Catalans vote on Thursday for a new regional Parliament, an election that could determine regardless of whether the region persists in its drive for independence or alternatively seeks to negotiate a settlement with the Spanish central government right after months of feuding. Right here is what to watch for.
Why are Catalans voting?
The election was referred to as by Prime Minister Mariano Rajoy of Spain right after he took extraordinary manage of the area in late October to quit secessionism in its tracks. Mr. Rajoy employed his emergency constitutional powers hours following separatist lawmakers declared independence from Spain.
Mr. Rajoy is gambling that voters will punish the separatists who had propelled the nation’s worst constitutional crisis in decades — and then let him to get rid of his emergency control and hand back power to a new regional administration that, Mr. Rajoy hopes, will be prepared to stay inside Spain.
Who is expected to win?
The last opinion polls showed a race as well close to get in touch with. The main unionist and separatist parties were running neck-and-neck.
Most polls give Ciudadanos, a center-appropriate party fiercely opposed to independence, a slight lead more than Esquerra Republicana, a left-wing separatist celebration. But no single celebration is anticipated to come close to a majority. The most important thing to look for is whether unionist or separatist parties, as a entire, come out on leading.
A fragmented result seems attainable, in which as several as seven parties enter the 135-seat Parliament. That could mean a hard round of negotiations to kind an additional coalition government. If the deadlock is full, there is also the possibility of a second round of elections, as occurred at the national level two years ago, following inconclusive common elections in Spain.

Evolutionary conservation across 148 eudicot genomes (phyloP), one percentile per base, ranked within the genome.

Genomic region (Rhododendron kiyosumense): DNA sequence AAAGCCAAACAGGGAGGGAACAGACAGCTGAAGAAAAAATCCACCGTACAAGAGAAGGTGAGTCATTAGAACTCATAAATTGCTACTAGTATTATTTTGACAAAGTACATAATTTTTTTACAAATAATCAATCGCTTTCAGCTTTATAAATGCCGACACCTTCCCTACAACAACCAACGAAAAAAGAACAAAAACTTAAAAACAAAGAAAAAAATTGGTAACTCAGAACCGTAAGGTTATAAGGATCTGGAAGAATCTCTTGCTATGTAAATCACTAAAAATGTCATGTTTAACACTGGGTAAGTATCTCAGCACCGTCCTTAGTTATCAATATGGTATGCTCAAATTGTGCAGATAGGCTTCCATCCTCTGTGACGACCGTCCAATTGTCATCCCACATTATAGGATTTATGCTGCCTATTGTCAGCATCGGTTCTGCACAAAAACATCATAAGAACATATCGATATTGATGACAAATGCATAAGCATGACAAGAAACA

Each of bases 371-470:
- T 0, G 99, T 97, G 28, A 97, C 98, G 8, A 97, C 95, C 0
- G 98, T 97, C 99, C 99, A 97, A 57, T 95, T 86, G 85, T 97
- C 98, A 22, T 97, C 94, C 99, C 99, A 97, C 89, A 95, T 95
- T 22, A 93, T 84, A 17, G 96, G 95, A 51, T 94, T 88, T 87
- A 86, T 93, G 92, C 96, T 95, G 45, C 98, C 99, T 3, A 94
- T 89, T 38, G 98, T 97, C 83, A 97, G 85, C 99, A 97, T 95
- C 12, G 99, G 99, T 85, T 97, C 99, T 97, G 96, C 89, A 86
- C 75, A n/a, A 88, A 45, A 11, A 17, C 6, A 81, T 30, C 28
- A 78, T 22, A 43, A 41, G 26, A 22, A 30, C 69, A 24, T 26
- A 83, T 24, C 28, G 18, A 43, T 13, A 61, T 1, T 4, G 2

What could it mean for the separatists?
A crushing unionist victory would leave the separatists in possible disarray. But it is unclear what any other outcome would mean for the movement, which includes if the separatist parties win.
The principal separatist parties held a fragile majority in the final Parliament. They have not agreed on how they would revive the fractious coalition, which is even a lot more strained by the turmoil of the final few months. A smaller separatist celebration, the far-left Well-liked Unity Candidacy, is also competing, even even though denouncing the vote as illegitimate, complicating matters further.
What about the rest of Spain?
Mr. Rajoy pledged that an early election would help return Catalonia to “normality and legality.” Need to the result alternatively plunge the region into a new chapter of tensions and uncertainty, his personal scenario would turn out to be far more fragile.
Mr. Rajoy currently sits at the helm of a minority government in Madrid. He has been kept in office because last year by an alliance with Ciudadanos, the center-correct party that is now expected to collect most of the unionist votes in Catalonia. Opinion polls, meanwhile, show Mr. Rajoy’s Well-liked Party heading for a heavy defeat in the Catalan election. Such an outcome could shift the balance of power in Madrid.
Will the separatists accept the final results?
The election is taking place in abnormal circumstances, beneath direct, emergency administration from Madrid. The most controversial aspect of the campaign has been that the leaders of the two main separatist parties have not been in Catalonia.
Carles Puigdemont, the ousted leader of Catalonia, has been campaigning by way of satellite link from Belgium, where he fled fearing prosecution in Spain. His former deputy, Oriol Junqueras, has been in prison in Madrid, awaiting trial on rebellion and other charges. Both Mr. Puigdemont and Mr. Junqueras have denounced the circumstances of the election, but they are anticipated to accept its outcome.
If elected, nevertheless, it is unclear how they could then take their seats in a new Catalan Parliament while also facing prospective prosecution for sedition and rebellion, which can carry 30-year prison terms.
When will we know the outcome?
Polls opened at 9 a.m. and will close at 8 p.m. Unlike Catalonia’s October independence referendum, which Spanish authorities attempted to block with thousands of police officers, no clashes are anticipated this time. Pollsters predict a record turnout, right after politicians on each sides presented the election as a make-or-break 1 for Catalonia. No official exit polls are anticipated, but representatives of the central government are due to announce the final results just before midnight.
Published at Thu, 21 Dec 2017 08:40:04 +0000